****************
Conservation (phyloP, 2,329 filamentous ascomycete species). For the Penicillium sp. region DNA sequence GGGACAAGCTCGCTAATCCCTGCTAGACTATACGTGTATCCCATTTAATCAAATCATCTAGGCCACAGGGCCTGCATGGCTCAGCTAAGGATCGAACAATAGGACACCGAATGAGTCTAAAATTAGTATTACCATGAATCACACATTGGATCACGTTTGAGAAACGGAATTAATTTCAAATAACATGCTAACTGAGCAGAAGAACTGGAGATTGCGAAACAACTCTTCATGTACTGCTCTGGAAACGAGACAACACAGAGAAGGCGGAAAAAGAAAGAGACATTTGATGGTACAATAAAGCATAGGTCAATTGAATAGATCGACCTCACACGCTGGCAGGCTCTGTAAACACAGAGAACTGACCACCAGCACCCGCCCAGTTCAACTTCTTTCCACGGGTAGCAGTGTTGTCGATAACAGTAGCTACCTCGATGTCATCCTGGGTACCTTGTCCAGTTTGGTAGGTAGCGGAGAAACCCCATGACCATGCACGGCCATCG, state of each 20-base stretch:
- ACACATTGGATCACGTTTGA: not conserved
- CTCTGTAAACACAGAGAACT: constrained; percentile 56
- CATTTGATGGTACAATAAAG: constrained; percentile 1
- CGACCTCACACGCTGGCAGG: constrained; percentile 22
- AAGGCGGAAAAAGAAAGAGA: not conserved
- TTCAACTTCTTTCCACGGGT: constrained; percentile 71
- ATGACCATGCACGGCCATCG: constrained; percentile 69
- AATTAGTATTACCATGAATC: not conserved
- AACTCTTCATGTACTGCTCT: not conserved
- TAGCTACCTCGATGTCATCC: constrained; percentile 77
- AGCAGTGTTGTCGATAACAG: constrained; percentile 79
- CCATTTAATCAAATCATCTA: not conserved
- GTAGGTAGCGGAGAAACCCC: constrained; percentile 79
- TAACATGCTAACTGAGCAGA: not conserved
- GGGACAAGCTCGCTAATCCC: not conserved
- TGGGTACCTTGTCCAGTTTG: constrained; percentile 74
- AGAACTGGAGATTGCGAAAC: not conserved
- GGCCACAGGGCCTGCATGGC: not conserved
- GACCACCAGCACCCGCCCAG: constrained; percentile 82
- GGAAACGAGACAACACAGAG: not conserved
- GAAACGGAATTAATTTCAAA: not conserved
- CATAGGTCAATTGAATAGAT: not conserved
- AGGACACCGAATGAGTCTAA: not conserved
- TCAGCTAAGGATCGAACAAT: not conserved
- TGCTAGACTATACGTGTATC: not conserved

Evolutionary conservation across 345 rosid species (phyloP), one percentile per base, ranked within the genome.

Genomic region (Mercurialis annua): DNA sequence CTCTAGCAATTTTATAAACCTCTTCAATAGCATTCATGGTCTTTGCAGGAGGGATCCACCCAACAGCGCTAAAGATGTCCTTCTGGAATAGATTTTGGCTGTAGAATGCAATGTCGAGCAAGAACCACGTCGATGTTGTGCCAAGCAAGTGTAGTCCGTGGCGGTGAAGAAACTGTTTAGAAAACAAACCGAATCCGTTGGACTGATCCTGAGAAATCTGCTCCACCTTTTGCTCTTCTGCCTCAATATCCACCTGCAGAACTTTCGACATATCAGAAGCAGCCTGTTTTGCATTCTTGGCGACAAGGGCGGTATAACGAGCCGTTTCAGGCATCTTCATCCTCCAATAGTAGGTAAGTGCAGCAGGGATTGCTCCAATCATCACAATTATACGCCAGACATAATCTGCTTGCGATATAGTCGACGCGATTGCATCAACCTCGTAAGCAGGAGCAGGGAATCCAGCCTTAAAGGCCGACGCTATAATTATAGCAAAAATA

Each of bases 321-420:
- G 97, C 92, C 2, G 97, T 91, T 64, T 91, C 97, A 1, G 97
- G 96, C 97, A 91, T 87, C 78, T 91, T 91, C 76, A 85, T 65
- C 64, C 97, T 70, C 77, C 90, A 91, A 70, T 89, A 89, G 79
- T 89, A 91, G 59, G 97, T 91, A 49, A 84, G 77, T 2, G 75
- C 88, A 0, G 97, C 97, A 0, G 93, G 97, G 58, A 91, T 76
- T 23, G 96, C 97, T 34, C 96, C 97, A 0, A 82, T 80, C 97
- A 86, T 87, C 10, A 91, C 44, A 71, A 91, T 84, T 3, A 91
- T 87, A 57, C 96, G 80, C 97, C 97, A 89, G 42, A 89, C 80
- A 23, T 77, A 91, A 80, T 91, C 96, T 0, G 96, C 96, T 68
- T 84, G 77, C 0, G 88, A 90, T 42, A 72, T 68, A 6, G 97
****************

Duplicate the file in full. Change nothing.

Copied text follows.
Conservation (phyloP, 2,329 filamentous ascomycete species). For the Penicillium sp. region DNA sequence GGGACAAGCTCGCTAATCCCTGCTAGACTATACGTGTATCCCATTTAATCAAATCATCTAGGCCACAGGGCCTGCATGGCTCAGCTAAGGATCGAACAATAGGACACCGAATGAGTCTAAAATTAGTATTACCATGAATCACACATTGGATCACGTTTGAGAAACGGAATTAATTTCAAATAACATGCTAACTGAGCAGAAGAACTGGAGATTGCGAAACAACTCTTCATGTACTGCTCTGGAAACGAGACAACACAGAGAAGGCGGAAAAAGAAAGAGACATTTGATGGTACAATAAAGCATAGGTCAATTGAATAGATCGACCTCACACGCTGGCAGGCTCTGTAAACACAGAGAACTGACCACCAGCACCCGCCCAGTTCAACTTCTTTCCACGGGTAGCAGTGTTGTCGATAACAGTAGCTACCTCGATGTCATCCTGGGTACCTTGTCCAGTTTGGTAGGTAGCGGAGAAACCCCATGACCATGCACGGCCATCG, state of each 20-base stretch:
- ACACATTGGATCACGTTTGA: not conserved
- CTCTGTAAACACAGAGAACT: constrained; percentile 56
- CATTTGATGGTACAATAAAG: constrained; percentile 1
- CGACCTCACACGCTGGCAGG: constrained; percentile 22
- AAGGCGGAAAAAGAAAGAGA: not conserved
- TTCAACTTCTTTCCACGGGT: constrained; percentile 71
- ATGACCATGCACGGCCATCG: constrained; percentile 69
- AATTAGTATTACCATGAATC: not conserved
- AACTCTTCATGTACTGCTCT: not conserved
- TAGCTACCTCGATGTCATCC: constrained; percentile 77
- AGCAGTGTTGTCGATAACAG: constrained; percentile 79
- CCATTTAATCAAATCATCTA: not conserved
- GTAGGTAGCGGAGAAACCCC: constrained; percentile 79
- TAACATGCTAACTGAGCAGA: not conserved
- GGGACAAGCTCGCTAATCCC: not conserved
- TGGGTACCTTGTCCAGTTTG: constrained; percentile 74
- AGAACTGGAGATTGCGAAAC: not conserved
- GGCCACAGGGCCTGCATGGC: not conserved
- GACCACCAGCACCCGCCCAG: constrained; percentile 82
- GGAAACGAGACAACACAGAG: not conserved
- GAAACGGAATTAATTTCAAA: not conserved
- CATAGGTCAATTGAATAGAT: not conserved
- AGGACACCGAATGAGTCTAA: not conserved
- TCAGCTAAGGATCGAACAAT: not conserved
- TGCTAGACTATACGTGTATC: not conserved

Evolutionary conservation across 345 rosid species (phyloP), one percentile per base, ranked within the genome.

Genomic region (Mercurialis annua): DNA sequence CTCTAGCAATTTTATAAACCTCTTCAATAGCATTCATGGTCTTTGCAGGAGGGATCCACCCAACAGCGCTAAAGATGTCCTTCTGGAATAGATTTTGGCTGTAGAATGCAATGTCGAGCAAGAACCACGTCGATGTTGTGCCAAGCAAGTGTAGTCCGTGGCGGTGAAGAAACTGTTTAGAAAACAAACCGAATCCGTTGGACTGATCCTGAGAAATCTGCTCCACCTTTTGCTCTTCTGCCTCAATATCCACCTGCAGAACTTTCGACATATCAGAAGCAGCCTGTTTTGCATTCTTGGCGACAAGGGCGGTATAACGAGCCGTTTCAGGCATCTTCATCCTCCAATAGTAGGTAAGTGCAGCAGGGATTGCTCCAATCATCACAATTATACGCCAGACATAATCTGCTTGCGATATAGTCGACGCGATTGCATCAACCTCGTAAGCAGGAGCAGGGAATCCAGCCTTAAAGGCCGACGCTATAATTATAGCAAAAATA

Each of bases 321-420:
- G 97, C 92, C 2, G 97, T 91, T 64, T 91, C 97, A 1, G 97
- G 96, C 97, A 91, T 87, C 78, T 91, T 91, C 76, A 85, T 65
- C 64, C 97, T 70, C 77, C 90, A 91, A 70, T 89, A 89, G 79
- T 89, A 91, G 59, G 97, T 91, A 49, A 84, G 77, T 2, G 75
- C 88, A 0, G 97, C 97, A 0, G 93, G 97, G 58, A 91, T 76
- T 23, G 96, C 97, T 34, C 96, C 97, A 0, A 82, T 80, C 97
- A 86, T 87, C 10, A 91, C 44, A 71, A 91, T 84, T 3, A 91
- T 87, A 57, C 96, G 80, C 97, C 97, A 89, G 42, A 89, C 80
- A 23, T 77, A 91, A 80, T 91, C 96, T 0, G 96, C 96, T 68
- T 84, G 77, C 0, G 88, A 90, T 42, A 72, T 68, A 6, G 97